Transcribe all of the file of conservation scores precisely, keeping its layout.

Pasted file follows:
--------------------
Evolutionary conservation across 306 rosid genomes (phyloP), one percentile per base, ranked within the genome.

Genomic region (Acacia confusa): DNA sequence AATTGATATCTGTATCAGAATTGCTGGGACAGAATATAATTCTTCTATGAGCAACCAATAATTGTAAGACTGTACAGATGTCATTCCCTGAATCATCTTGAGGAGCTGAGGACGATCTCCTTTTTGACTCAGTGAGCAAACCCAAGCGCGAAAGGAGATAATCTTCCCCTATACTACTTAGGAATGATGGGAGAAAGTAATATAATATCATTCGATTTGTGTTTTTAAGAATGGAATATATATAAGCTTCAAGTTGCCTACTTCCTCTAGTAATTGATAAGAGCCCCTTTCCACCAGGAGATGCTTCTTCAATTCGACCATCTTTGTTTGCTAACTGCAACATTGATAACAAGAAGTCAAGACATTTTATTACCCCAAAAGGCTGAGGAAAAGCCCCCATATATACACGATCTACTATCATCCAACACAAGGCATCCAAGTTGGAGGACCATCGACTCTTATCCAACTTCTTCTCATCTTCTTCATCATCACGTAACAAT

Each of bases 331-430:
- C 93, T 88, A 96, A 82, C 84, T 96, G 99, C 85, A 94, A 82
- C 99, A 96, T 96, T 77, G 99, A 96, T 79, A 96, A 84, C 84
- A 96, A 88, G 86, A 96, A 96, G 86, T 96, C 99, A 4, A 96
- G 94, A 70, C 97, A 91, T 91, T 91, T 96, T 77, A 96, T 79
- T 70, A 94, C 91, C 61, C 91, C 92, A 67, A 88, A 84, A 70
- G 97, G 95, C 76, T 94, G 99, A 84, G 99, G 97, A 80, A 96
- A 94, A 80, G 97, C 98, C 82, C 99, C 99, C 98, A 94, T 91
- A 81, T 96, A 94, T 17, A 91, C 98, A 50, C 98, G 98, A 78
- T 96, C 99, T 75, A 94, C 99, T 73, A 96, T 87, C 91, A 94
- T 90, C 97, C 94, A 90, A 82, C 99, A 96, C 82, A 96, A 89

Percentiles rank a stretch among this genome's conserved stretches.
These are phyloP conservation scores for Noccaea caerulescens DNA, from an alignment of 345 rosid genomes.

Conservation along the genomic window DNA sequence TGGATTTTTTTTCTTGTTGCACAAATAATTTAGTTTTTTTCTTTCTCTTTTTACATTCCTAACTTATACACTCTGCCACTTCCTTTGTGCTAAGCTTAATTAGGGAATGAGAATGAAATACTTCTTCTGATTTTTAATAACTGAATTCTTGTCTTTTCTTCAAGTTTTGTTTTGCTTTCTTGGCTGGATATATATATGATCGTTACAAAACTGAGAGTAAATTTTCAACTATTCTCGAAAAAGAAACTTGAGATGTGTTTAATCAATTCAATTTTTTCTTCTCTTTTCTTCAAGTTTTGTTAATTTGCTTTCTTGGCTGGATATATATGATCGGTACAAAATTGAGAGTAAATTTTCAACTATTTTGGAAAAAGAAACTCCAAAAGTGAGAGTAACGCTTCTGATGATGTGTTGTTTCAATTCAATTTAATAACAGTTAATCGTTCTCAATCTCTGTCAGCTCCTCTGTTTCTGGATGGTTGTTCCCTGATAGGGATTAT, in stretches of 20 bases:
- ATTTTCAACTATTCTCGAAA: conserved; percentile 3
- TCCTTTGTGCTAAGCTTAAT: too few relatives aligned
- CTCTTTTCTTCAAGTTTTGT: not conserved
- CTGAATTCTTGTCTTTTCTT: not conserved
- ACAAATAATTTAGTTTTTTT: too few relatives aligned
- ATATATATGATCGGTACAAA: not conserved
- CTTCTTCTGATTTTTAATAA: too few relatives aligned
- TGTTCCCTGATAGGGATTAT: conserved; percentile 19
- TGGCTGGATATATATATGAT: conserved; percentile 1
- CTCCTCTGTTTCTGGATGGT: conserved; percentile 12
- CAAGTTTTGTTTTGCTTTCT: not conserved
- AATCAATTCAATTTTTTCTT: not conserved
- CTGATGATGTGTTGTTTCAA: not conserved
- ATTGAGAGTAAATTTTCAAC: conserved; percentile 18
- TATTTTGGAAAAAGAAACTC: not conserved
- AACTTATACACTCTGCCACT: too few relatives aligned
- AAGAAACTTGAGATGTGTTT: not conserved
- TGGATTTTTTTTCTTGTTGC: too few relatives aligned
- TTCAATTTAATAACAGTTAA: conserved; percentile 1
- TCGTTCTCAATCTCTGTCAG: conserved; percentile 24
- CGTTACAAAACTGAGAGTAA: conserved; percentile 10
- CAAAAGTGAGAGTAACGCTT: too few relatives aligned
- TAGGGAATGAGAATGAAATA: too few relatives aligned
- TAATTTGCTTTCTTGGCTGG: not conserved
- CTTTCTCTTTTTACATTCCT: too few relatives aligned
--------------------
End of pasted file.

Evolutionary conservation across 306 rosid genomes (phyloP), one percentile per base, ranked within the genome.

Genomic region (Acacia confusa): DNA sequence AATTGATATCTGTATCAGAATTGCTGGGACAGAATATAATTCTTCTATGAGCAACCAATAATTGTAAGACTGTACAGATGTCATTCCCTGAATCATCTTGAGGAGCTGAGGACGATCTCCTTTTTGACTCAGTGAGCAAACCCAAGCGCGAAAGGAGATAATCTTCCCCTATACTACTTAGGAATGATGGGAGAAAGTAATATAATATCATTCGATTTGTGTTTTTAAGAATGGAATATATATAAGCTTCAAGTTGCCTACTTCCTCTAGTAATTGATAAGAGCCCCTTTCCACCAGGAGATGCTTCTTCAATTCGACCATCTTTGTTTGCTAACTGCAACATTGATAACAAGAAGTCAAGACATTTTATTACCCCAAAAGGCTGAGGAAAAGCCCCCATATATACACGATCTACTATCATCCAACACAAGGCATCCAAGTTGGAGGACCATCGACTCTTATCCAACTTCTTCTCATCTTCTTCATCATCACGTAACAAT

Each of bases 331-430:
- C 93, T 88, A 96, A 82, C 84, T 96, G 99, C 85, A 94, A 82
- C 99, A 96, T 96, T 77, G 99, A 96, T 79, A 96, A 84, C 84
- A 96, A 88, G 86, A 96, A 96, G 86, T 96, C 99, A 4, A 96
- G 94, A 70, C 97, A 91, T 91, T 91, T 96, T 77, A 96, T 79
- T 70, A 94, C 91, C 61, C 91, C 92, A 67, A 88, A 84, A 70
- G 97, G 95, C 76, T 94, G 99, A 84, G 99, G 97, A 80, A 96
- A 94, A 80, G 97, C 98, C 82, C 99, C 99, C 98, A 94, T 91
- A 81, T 96, A 94, T 17, A 91, C 98, A 50, C 98, G 98, A 78
- T 96, C 99, T 75, A 94, C 99, T 73, A 96, T 87, C 91, A 94
- T 90, C 97, C 94, A 90, A 82, C 99, A 96, C 82, A 96, A 89

Percentiles rank a stretch among this genome's conserved stretches.
These are phyloP conservation scores for Noccaea caerulescens DNA, from an alignment of 345 rosid genomes.

Conservation along the genomic window DNA sequence TGGATTTTTTTTCTTGTTGCACAAATAATTTAGTTTTTTTCTTTCTCTTTTTACATTCCTAACTTATACACTCTGCCACTTCCTTTGTGCTAAGCTTAATTAGGGAATGAGAATGAAATACTTCTTCTGATTTTTAATAACTGAATTCTTGTCTTTTCTTCAAGTTTTGTTTTGCTTTCTTGGCTGGATATATATATGATCGTTACAAAACTGAGAGTAAATTTTCAACTATTCTCGAAAAAGAAACTTGAGATGTGTTTAATCAATTCAATTTTTTCTTCTCTTTTCTTCAAGTTTTGTTAATTTGCTTTCTTGGCTGGATATATATGATCGGTACAAAATTGAGAGTAAATTTTCAACTATTTTGGAAAAAGAAACTCCAAAAGTGAGAGTAACGCTTCTGATGATGTGTTGTTTCAATTCAATTTAATAACAGTTAATCGTTCTCAATCTCTGTCAGCTCCTCTGTTTCTGGATGGTTGTTCCCTGATAGGGATTAT, in stretches of 20 bases:
- ATTTTCAACTATTCTCGAAA: conserved; percentile 3
- TCCTTTGTGCTAAGCTTAAT: too few relatives aligned
- CTCTTTTCTTCAAGTTTTGT: not conserved
- CTGAATTCTTGTCTTTTCTT: not conserved
- ACAAATAATTTAGTTTTTTT: too few relatives aligned
- ATATATATGATCGGTACAAA: not conserved
- CTTCTTCTGATTTTTAATAA: too few relatives aligned
- TGTTCCCTGATAGGGATTAT: conserved; percentile 19
- TGGCTGGATATATATATGAT: conserved; percentile 1
- CTCCTCTGTTTCTGGATGGT: conserved; percentile 12
- CAAGTTTTGTTTTGCTTTCT: not conserved
- AATCAATTCAATTTTTTCTT: not conserved
- CTGATGATGTGTTGTTTCAA: not conserved
- ATTGAGAGTAAATTTTCAAC: conserved; percentile 18
- TATTTTGGAAAAAGAAACTC: not conserved
- AACTTATACACTCTGCCACT: too few relatives aligned
- AAGAAACTTGAGATGTGTTT: not conserved
- TGGATTTTTTTTCTTGTTGC: too few relatives aligned
- TTCAATTTAATAACAGTTAA: conserved; percentile 1
- TCGTTCTCAATCTCTGTCAG: conserved; percentile 24
- CGTTACAAAACTGAGAGTAA: conserved; percentile 10
- CAAAAGTGAGAGTAACGCTT: too few relatives aligned
- TAGGGAATGAGAATGAAATA: too few relatives aligned
- TAATTTGCTTTCTTGGCTGG: not conserved
- CTTTCTCTTTTTACATTCCT: too few relatives aligned